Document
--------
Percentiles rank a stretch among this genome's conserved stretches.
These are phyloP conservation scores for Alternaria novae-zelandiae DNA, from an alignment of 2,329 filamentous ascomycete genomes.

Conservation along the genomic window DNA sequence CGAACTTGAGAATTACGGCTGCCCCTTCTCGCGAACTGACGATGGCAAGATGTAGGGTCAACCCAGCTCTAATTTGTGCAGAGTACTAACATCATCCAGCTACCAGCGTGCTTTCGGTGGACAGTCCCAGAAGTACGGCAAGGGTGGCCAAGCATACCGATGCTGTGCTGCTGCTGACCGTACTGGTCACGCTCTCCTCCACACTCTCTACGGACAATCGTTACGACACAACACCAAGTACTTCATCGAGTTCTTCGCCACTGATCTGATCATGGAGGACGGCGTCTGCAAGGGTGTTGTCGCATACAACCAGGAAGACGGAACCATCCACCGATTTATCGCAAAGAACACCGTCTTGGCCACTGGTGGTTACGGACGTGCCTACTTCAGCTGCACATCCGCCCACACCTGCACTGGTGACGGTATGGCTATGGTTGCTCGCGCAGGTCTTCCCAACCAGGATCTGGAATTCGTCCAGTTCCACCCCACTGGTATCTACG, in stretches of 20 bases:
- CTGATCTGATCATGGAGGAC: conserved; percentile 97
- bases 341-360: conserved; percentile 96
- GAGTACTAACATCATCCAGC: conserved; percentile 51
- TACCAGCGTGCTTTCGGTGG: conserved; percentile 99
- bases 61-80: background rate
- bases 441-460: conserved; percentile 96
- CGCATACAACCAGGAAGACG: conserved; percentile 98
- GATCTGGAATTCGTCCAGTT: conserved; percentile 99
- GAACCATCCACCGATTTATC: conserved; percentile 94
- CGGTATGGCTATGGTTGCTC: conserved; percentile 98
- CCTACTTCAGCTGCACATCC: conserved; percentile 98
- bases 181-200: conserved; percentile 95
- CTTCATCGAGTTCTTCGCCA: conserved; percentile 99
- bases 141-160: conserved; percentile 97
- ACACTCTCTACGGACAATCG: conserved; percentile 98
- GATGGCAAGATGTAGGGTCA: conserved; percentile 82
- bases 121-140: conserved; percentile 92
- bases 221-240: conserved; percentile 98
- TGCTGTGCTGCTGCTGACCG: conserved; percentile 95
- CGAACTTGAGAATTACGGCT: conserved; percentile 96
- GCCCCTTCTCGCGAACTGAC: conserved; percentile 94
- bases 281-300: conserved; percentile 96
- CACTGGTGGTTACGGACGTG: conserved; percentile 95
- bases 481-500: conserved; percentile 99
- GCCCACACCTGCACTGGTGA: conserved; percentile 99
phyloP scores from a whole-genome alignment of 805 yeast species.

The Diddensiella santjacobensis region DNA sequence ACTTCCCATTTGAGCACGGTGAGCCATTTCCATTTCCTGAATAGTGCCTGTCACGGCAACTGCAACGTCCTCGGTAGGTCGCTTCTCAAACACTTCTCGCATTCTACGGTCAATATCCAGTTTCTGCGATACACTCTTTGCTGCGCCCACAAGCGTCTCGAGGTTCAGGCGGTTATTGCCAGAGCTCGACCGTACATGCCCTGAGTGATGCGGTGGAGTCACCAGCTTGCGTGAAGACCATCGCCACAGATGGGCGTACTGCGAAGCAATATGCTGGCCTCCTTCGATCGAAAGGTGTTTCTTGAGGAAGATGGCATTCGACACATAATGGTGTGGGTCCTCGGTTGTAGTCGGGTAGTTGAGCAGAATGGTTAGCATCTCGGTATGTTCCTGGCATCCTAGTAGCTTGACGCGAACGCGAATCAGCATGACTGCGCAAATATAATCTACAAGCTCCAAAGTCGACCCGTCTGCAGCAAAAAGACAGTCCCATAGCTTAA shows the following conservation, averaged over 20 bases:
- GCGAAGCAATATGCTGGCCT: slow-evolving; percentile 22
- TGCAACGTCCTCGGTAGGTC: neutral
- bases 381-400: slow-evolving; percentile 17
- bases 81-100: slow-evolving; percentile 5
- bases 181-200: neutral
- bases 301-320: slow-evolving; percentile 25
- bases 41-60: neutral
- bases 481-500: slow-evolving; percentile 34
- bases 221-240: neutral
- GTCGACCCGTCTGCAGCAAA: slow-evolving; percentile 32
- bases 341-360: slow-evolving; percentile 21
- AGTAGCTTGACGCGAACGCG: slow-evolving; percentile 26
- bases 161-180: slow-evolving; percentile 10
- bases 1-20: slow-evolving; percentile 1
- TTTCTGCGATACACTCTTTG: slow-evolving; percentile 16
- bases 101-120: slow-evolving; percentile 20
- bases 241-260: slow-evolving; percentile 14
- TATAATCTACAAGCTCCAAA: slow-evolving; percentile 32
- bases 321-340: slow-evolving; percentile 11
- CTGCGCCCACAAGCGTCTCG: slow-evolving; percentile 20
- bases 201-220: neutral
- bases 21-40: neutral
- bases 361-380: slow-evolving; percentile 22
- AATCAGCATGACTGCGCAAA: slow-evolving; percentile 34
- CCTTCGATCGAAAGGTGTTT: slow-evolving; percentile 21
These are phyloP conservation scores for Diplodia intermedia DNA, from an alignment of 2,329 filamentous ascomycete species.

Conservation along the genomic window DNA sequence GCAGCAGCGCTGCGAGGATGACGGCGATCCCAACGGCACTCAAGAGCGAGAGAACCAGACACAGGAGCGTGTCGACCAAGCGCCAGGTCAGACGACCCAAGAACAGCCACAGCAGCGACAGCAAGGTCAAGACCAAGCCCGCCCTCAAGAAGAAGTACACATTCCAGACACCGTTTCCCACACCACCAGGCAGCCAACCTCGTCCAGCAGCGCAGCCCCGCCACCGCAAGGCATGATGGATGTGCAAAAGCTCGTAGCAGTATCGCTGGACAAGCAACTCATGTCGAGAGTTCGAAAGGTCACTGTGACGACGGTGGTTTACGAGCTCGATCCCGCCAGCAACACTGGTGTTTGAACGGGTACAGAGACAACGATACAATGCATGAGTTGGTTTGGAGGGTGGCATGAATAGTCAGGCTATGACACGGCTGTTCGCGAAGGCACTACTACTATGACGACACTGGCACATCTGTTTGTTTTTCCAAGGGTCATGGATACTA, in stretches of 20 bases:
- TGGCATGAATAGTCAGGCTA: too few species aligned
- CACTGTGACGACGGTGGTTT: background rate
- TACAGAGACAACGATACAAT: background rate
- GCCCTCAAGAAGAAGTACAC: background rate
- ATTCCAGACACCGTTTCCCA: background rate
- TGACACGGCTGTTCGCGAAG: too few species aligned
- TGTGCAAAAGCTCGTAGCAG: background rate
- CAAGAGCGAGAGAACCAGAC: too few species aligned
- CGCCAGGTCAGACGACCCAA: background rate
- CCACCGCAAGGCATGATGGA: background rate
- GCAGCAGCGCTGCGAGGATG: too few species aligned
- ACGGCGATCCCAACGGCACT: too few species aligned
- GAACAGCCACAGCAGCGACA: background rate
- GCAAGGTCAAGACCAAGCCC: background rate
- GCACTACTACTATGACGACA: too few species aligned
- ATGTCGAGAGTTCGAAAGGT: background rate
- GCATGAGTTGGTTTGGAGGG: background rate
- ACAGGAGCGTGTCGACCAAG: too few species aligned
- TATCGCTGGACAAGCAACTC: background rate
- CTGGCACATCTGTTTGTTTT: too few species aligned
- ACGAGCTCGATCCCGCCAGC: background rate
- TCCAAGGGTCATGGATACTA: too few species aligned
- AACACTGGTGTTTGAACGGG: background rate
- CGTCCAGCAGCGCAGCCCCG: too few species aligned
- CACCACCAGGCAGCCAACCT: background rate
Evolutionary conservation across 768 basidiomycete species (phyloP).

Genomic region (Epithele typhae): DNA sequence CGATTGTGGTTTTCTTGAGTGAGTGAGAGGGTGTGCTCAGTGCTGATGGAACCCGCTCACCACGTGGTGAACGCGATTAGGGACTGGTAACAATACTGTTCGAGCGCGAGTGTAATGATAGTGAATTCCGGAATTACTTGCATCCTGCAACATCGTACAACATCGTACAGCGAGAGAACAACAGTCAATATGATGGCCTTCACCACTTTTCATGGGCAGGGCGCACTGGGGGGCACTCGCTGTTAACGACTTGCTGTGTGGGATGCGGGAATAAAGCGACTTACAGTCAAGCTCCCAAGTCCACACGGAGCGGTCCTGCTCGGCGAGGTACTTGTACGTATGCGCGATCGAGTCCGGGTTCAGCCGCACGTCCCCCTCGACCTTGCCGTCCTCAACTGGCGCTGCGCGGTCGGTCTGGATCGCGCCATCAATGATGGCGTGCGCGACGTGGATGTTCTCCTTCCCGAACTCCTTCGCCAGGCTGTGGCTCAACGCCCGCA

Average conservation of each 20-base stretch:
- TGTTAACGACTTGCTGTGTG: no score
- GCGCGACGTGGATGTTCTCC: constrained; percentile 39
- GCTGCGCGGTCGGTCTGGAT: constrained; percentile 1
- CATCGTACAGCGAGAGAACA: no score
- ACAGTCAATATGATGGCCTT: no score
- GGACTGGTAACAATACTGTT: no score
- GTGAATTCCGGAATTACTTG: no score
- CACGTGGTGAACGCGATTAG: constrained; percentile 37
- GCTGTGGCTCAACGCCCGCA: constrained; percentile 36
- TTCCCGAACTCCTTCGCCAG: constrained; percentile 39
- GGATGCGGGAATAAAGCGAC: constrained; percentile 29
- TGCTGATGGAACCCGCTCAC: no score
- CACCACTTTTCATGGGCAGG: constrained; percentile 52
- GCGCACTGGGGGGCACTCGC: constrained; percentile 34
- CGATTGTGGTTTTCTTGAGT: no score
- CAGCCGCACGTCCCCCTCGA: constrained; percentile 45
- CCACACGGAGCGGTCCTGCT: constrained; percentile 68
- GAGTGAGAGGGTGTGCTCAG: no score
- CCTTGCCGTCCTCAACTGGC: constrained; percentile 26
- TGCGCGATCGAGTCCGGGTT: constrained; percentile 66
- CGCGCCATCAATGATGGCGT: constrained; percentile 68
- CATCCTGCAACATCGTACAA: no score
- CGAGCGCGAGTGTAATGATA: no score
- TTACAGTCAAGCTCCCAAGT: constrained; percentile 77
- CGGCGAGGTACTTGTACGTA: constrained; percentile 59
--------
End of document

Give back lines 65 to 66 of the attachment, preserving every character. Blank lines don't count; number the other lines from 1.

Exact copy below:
- CAAGAGCGAGAGAACCAGAC: too few species aligned
- CGCCAGGTCAGACGACCCAA: background rate